I used to be an above-average programmer. I started coding BBS utilities in Pascal when I was 13, and eventually got to be pretty proficient with algorithms and problem solving. I even won a team programming contest back in high school. By the time I graduated from college I was proficient in C and C++, Java and Perl. I was confident in my abilities, and even today I don't think I was unjustified in my optimism.

When I graduated and moved to Sunnyvale in 2000, I took a Technical Support job at Ariba. I was under the impression that the job would eventually allow for a transition into development after some time. But let's just say my timing was sub-optimal: the stock market, the job market, and the economy began swirling in the toilet the month I started, and I spent the next 4 years on the front lines supporting Ariba's procurement network and applications. I worked with a great bunch of people, learned a lot and had some limited opportunities to write code, but I couldn't help but feel my skills slipping away.

In 2004 I took another job at another company, but it didn't deliver the development role it claimed to be offering. Instead, it was heavy on FTP but light on Java; it demanded unreasonable personal sacrifice as the status quo. While it is true I've learned quite a bit about Enterprise IT, system administration, project management and sales, deep down I know that tailing logs and copying files late on a Friday night can't be my raison d'tre.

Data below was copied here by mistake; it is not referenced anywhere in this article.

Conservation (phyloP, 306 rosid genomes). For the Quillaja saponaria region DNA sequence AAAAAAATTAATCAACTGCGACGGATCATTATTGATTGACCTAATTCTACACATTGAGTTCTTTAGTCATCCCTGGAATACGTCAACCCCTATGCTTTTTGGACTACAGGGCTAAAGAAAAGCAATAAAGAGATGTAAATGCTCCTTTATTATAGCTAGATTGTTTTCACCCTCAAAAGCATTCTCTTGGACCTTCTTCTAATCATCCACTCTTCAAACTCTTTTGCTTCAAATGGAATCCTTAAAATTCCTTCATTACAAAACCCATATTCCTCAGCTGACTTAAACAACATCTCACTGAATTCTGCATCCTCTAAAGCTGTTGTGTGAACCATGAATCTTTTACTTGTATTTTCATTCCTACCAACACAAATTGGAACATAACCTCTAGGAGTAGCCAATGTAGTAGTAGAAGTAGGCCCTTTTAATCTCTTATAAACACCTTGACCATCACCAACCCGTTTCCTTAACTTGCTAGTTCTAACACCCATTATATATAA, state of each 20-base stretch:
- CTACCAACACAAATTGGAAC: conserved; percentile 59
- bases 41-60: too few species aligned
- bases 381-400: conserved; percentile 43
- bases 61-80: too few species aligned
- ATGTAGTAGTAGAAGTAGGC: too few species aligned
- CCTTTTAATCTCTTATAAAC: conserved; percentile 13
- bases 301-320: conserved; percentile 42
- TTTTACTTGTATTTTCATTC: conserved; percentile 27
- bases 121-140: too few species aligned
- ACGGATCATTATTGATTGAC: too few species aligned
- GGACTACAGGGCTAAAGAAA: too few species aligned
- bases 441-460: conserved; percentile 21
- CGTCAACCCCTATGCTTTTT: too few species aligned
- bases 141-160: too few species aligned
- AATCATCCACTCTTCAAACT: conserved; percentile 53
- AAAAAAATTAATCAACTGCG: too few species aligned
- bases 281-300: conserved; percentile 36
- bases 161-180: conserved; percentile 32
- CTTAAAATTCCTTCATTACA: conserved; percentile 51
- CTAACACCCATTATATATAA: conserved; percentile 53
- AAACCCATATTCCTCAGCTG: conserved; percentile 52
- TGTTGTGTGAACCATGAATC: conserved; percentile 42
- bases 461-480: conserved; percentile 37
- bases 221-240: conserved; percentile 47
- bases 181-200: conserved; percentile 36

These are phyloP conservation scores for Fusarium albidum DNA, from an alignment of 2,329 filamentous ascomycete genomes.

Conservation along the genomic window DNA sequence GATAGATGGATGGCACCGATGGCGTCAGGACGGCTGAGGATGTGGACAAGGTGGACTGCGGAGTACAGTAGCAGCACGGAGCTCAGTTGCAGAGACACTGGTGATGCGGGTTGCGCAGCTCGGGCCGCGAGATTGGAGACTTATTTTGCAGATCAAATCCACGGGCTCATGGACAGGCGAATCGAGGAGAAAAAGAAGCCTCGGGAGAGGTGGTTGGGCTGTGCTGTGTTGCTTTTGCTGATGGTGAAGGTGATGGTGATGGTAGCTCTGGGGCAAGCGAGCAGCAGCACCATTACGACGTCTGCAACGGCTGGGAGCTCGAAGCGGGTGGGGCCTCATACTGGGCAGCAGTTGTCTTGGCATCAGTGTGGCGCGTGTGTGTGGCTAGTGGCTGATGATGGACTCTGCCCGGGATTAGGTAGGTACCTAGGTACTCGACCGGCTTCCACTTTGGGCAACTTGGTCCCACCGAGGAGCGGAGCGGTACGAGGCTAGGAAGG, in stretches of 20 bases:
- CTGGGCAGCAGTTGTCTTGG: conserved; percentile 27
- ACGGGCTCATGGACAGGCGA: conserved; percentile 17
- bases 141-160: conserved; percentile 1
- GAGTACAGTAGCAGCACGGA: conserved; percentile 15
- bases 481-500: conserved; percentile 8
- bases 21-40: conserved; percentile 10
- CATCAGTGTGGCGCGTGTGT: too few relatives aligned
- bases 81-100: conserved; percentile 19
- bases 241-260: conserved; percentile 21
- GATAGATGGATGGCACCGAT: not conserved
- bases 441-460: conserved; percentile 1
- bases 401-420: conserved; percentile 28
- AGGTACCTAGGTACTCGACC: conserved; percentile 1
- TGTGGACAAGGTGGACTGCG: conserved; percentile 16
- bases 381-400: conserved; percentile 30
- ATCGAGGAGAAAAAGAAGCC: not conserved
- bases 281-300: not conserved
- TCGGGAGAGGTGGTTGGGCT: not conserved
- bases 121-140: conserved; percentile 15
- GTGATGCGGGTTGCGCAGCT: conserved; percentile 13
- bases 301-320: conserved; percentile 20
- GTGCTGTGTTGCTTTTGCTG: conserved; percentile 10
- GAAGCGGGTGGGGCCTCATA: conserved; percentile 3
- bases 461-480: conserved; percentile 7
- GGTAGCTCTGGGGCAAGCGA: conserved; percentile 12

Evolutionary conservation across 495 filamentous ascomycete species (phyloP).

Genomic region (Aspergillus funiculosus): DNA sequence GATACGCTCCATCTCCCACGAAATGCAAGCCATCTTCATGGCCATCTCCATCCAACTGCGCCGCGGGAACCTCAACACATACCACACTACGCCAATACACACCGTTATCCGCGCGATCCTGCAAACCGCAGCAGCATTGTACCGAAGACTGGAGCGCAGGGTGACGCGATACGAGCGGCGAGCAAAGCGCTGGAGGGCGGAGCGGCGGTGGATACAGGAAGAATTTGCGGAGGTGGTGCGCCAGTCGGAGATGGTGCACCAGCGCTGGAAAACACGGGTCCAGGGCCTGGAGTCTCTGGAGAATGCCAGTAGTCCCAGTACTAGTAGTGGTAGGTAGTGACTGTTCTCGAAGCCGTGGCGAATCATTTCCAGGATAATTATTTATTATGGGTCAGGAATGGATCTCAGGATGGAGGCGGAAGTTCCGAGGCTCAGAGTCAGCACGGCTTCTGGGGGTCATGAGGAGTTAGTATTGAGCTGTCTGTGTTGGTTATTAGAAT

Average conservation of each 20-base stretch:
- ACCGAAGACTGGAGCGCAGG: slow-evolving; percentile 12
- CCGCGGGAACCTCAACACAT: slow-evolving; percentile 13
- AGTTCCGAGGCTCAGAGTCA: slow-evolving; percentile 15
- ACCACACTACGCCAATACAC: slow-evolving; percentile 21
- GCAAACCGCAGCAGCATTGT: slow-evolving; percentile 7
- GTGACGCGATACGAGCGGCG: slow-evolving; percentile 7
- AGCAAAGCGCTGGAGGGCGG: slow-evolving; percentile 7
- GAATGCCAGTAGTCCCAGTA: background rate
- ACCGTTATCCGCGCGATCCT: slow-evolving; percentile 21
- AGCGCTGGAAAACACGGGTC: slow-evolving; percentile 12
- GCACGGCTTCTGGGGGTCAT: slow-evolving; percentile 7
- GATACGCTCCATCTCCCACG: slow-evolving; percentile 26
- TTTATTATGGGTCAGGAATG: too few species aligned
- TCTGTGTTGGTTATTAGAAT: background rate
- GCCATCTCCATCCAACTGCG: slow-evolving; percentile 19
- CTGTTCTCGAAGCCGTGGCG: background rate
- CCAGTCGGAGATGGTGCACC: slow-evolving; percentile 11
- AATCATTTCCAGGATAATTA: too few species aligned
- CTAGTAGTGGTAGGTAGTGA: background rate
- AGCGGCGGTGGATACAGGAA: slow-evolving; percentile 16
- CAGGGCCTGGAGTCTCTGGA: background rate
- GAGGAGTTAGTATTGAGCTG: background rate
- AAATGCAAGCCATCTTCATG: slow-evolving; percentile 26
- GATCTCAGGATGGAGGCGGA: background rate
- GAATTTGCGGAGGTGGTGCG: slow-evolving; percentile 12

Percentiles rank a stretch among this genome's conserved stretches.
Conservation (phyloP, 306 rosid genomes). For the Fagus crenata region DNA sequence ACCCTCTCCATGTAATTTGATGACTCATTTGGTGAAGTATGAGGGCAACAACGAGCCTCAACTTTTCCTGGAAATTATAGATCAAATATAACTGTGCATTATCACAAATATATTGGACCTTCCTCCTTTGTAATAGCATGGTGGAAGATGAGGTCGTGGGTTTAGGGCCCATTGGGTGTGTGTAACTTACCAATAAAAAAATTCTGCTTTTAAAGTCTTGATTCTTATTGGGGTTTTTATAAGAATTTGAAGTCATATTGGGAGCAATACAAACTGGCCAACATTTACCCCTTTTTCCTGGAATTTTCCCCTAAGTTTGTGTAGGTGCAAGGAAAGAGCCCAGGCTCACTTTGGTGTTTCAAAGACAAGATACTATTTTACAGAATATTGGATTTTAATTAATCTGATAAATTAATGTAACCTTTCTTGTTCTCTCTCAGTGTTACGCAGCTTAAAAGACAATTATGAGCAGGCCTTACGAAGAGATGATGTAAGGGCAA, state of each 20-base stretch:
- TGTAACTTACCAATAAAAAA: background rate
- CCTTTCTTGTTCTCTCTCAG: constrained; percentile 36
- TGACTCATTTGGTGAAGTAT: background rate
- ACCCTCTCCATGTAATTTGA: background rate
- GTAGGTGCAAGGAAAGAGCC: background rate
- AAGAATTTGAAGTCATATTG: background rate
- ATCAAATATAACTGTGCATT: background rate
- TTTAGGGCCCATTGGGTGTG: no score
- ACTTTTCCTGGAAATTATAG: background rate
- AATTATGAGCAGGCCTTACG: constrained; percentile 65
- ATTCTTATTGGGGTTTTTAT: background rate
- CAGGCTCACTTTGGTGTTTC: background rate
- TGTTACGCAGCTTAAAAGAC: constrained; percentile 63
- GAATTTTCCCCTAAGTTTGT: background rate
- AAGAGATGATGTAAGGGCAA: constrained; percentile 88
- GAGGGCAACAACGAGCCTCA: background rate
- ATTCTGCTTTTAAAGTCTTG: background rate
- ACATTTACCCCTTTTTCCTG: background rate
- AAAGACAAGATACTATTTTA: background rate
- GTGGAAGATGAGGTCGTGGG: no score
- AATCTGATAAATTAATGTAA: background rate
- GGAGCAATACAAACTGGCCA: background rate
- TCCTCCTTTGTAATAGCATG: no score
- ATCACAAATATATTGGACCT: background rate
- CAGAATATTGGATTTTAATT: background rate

So here I sit, many years since I've written code seriously; years after I accepted my fate and put my programming hat in mothballs. Yet the curious, creative fire still burns. I still read development blogs and books; I still learn about new frameworks. Either I am in denial, or -- maybe -- I could relearn what I've forgotten? Train myself anew? Become the headstrong, independent and infinitely capable developer I thought I'd be?

Can I reestablish proficiency as a coder? I'm betting the farm on it.